See Ridley Scott’s 1973 Bread Commercial—Voted England’s Favorite Advertisement of All Time

I have often thought that eat­ing some real­ly seri­ous brown bread is a bit like push­ing a bike up a very steep hill, a hill called “health.” So what a sur­prise to find that in 2006 a poll of 1,000 Britons vot­ed this 1973 ad for Hov­is bread as the Favorite British Com­mer­cial of All Time. And none oth­er than Rid­ley Scott direct­ed it. Indeed, this sto­ry of a young lad deliv­er­ing bread by bicy­cle up a steep cob­ble­stone min­ing-town street is laced through with nos­tal­gia and a sen­ti­men­tal use of Dvorak’s “New World” Sym­pho­ny. (So beloved is it that Brits often request the clas­si­cal work on radio as “the Hov­is music.”)

Before Rid­ley Scott became a block­buster film direc­tor, he cut his teeth by direct­ing episod­ic tele­vi­sion in the UK, and then form­ing an adver­tis­ing pro­duc­tion com­pa­ny with his broth­er Tony called RSA Films (Rid­ley Scott Asso­ciates). Accord­ing to Scott, he was involved in the pro­duc­tion of rough­ly 2,700 com­mer­cials over the company’s 10 years.

This icon­ic ad was one of sev­er­al he direct­ed that year for Hov­is, but this is the one that stuck. It might be the sim­plic­i­ty of the ad, the Sisyphean strug­gle of its young pro­tag­o­nist (who at least gets to eas­i­ly ride home), or any num­ber of fac­tors, but it would be a stretch to real­ly see the auteur in this film. If any­thing, it’s rem­i­nis­cent of his kitchen sink meets French New Wave short film from 1965, “Boy and Bicy­cle,” which is inter­est­ing more as an odd­i­ty and a star­ring vehi­cle for his broth­er than a great film.

The Inde­pen­dent tracked down the boy in the Hov­is ad, Carl Bar­low, who was 13 at the time, but is now 57 and a retired fire­fight­er.

“It was pure fate that I got the part as the Hov­is boy. I was down to the last three, and it turned out that one of the two boys could­n’t ride a bike, and the oth­er would­n’t cut his hair into the pud­ding bowl style — it was the Sev­en­ties after all. As the only boy who could ride a bike and would cut his hair, I got the part.”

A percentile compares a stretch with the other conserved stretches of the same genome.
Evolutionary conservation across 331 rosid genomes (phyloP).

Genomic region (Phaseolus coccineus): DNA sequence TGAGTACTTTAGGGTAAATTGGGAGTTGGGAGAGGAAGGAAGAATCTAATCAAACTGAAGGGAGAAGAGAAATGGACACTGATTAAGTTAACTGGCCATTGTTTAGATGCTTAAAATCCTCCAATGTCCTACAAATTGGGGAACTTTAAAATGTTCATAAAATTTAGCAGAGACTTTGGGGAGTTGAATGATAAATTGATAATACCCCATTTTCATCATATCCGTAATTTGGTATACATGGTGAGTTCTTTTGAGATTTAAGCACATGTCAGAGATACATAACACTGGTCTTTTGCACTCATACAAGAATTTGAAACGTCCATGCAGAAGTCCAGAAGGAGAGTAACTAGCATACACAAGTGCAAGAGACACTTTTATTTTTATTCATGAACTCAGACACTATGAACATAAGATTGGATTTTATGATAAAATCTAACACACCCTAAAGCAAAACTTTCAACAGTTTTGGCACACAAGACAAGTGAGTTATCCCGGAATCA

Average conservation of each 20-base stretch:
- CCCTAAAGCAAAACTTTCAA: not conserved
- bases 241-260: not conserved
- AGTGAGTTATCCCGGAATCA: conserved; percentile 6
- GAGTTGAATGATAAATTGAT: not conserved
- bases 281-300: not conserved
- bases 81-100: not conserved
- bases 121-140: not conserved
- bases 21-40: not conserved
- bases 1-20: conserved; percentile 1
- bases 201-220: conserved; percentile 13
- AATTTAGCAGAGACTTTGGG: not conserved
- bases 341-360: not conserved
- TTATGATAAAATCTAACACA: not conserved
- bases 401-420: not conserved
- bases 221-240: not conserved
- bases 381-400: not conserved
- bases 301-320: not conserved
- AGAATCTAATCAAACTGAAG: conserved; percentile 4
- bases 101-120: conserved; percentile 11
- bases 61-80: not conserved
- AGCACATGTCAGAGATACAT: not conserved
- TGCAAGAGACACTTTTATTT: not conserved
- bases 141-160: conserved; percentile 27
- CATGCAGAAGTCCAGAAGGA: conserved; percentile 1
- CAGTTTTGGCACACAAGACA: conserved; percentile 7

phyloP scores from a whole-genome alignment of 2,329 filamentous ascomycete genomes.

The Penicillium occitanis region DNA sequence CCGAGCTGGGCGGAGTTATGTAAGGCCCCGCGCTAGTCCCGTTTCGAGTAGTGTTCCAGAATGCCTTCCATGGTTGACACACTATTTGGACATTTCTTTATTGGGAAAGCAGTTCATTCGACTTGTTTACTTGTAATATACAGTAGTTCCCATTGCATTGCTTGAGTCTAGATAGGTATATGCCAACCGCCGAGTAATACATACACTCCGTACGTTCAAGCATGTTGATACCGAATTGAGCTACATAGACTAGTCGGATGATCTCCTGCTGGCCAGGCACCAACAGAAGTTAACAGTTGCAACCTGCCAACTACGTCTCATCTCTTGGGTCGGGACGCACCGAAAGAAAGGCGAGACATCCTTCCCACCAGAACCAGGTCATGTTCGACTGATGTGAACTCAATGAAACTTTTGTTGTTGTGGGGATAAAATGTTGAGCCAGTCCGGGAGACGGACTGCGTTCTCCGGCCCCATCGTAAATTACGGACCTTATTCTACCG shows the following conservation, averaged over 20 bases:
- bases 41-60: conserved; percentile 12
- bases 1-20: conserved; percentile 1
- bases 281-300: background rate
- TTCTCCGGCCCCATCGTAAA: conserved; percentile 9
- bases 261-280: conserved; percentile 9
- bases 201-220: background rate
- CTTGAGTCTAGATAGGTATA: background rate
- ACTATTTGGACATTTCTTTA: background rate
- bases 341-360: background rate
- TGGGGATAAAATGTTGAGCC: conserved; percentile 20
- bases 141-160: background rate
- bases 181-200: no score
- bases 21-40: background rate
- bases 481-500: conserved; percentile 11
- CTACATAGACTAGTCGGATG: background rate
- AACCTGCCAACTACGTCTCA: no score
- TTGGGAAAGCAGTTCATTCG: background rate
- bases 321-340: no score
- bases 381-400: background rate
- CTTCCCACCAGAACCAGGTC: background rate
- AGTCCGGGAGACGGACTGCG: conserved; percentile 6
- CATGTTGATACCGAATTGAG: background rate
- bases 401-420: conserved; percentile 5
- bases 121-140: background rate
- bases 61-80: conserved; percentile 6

This year, as part of an ad cam­paign for Evans Bicy­cles, Mr. Bar­low made his way to the top of the hill one more time, with the help of an elec­tric bike:

The orig­i­nal com­mer­cial is not Rid­ley Scott’s most famous one. That would go to his Apple Mac­in­tosh “1984” ad that screened dur­ing the Super Bowl. This list shows a few more that Scott direct­ed, into the 1990s.

Final­ly, an icon­ic com­mer­cial invites par­o­dy, and, in fact, cher­ished come­di­ans The Two Ron­nies made fun of the Hov­is ad in this brief skit from 1978.

Relat­ed Con­tent:

Rid­ley Scott Walks You Through His Favorite Scene from Blade Run­ner

Rid­ley Scott Talks About Mak­ing Apple’s Land­mark “1984” Com­mer­cial, Aired on Super Bowl Sun­day in 1984

How Rid­ley Scott Turned Footage From the Begin­ning of The Shin­ing Into the End of Blade Run­ner

Ted Mills is a free­lance writer on the arts who cur­rent­ly hosts the FunkZone Pod­cast. You can also fol­low him on Twit­ter at @tedmills, read his oth­er arts writ­ing at and/or watch his films here.

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  • Hovis Dvorak says:

    Is this Britain’s favourite TV ad or Eng­land’s favourite TV ad? The writer seems con­fused.

  • Roy Grubb says:

    Small cor­rec­tion — this is set on Gold Hill, Shafts­bury, Dorset, which is not a min­ing town (unless you count a cou­ple of quar­ries). The voiceover accent and the min­ers’ brass band sound­track paints a love­ly pic­ture of the warmth of peo­ple in the North of Eng­land, but this is filmed in the South West.

    Great work on Open Cul­ture, long may you con­tin­ue.

    PS my favourite add is John­nie Walk­er — The Man Who Walked Around The World — worth a watch

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